One common bundle of myths about cryptocurrency is, “My coin is creditor proof because it’s secret and no can find it and only I have the key.” Here’s why that’s false and why you shouldn’t hold crypto in your own name:
Any strategy that relies on “secrecy also relies on your willingness to commit “perjury” and lie about the existence or value of your holdings in a debtor’s exam, deposition, or similar sworn testimony.
Any U.S. court that has jurisdiction over you and your assets can order you to tender the assets to satisfy a judgment, this includes access to your crypto wallet.
Your crypto assets are discoverable through a variety of methods including your tax returns, where you have a legal duty to report crypto profits to the IRS.
Failure to report crypto gains is criminal tax evasion and that includes holdings you may be holding through an offshore trust, LLC or similar device. Some physicians have been targeted by marketing that pitches such schemes as being secret, tax free and creditor remote — they aren’t.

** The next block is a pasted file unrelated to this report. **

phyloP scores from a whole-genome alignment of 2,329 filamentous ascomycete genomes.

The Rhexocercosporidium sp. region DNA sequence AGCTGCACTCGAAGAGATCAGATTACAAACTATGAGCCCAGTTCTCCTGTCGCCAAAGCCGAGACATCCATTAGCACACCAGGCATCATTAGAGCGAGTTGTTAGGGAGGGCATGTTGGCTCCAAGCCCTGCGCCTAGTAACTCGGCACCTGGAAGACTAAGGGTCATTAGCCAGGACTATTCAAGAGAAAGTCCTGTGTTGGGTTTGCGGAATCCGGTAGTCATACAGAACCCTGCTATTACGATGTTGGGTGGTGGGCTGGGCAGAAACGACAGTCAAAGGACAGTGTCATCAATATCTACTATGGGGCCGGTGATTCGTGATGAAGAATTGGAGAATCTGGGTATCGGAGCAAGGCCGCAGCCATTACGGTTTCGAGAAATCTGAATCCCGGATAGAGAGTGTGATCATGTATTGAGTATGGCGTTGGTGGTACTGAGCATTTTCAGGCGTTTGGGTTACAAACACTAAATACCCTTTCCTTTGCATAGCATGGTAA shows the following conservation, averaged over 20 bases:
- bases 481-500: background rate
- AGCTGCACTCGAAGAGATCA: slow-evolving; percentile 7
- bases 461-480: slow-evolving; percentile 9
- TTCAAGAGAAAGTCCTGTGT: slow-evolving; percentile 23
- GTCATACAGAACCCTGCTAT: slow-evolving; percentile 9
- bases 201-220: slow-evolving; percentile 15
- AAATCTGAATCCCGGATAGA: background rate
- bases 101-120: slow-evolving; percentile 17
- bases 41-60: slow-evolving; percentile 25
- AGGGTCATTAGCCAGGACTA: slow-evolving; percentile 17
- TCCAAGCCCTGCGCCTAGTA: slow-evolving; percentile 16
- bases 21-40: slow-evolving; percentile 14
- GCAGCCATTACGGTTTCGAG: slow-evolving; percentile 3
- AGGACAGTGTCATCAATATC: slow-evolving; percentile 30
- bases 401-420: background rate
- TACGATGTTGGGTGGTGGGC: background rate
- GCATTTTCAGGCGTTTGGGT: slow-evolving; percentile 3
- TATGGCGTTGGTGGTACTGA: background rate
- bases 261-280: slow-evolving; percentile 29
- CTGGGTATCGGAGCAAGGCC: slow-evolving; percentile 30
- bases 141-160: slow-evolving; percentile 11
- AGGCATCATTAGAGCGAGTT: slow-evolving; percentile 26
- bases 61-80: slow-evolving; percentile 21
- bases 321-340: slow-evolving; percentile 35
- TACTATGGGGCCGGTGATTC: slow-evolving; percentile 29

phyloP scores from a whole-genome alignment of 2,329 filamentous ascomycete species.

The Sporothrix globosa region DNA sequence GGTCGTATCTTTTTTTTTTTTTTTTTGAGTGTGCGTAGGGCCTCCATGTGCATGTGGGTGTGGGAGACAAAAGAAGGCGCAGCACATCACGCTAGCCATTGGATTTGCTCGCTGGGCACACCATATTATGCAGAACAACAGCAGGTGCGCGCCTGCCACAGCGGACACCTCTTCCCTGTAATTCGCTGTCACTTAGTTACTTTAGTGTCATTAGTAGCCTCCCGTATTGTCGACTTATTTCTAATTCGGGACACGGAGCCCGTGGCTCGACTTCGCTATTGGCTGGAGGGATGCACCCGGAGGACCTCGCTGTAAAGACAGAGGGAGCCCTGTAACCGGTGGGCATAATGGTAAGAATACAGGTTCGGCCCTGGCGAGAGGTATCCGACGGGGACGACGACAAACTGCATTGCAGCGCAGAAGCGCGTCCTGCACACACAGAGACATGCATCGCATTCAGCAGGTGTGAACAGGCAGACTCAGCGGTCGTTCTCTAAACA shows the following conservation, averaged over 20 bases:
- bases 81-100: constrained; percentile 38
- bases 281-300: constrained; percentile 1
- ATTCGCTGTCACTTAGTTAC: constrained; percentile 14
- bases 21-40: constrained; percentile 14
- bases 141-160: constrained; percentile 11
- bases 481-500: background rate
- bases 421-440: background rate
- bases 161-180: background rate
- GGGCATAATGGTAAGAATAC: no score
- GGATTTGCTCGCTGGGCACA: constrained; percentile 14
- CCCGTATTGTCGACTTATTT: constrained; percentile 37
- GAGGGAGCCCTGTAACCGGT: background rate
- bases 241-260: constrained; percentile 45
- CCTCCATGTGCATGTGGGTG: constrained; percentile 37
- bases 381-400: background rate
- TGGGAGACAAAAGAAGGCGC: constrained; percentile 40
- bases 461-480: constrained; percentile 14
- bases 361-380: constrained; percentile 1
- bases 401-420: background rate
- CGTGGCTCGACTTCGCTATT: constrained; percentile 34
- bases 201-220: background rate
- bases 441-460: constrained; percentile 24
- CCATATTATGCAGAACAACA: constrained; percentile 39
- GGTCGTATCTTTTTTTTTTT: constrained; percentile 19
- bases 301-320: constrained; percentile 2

How do you hold title?
Crypto assets held in your own name are subject to all your personal and professional liabilities, just like all your other liquid assets. As such, holding your coin through a properly structured legal entity that is legally distinct from your unrelated risks is best practice. Some commonly used holding structures include LLCs, limited partnerships, and irrevocable trust structures. Long term investors can also consider making their crypto holdings an exempt asset by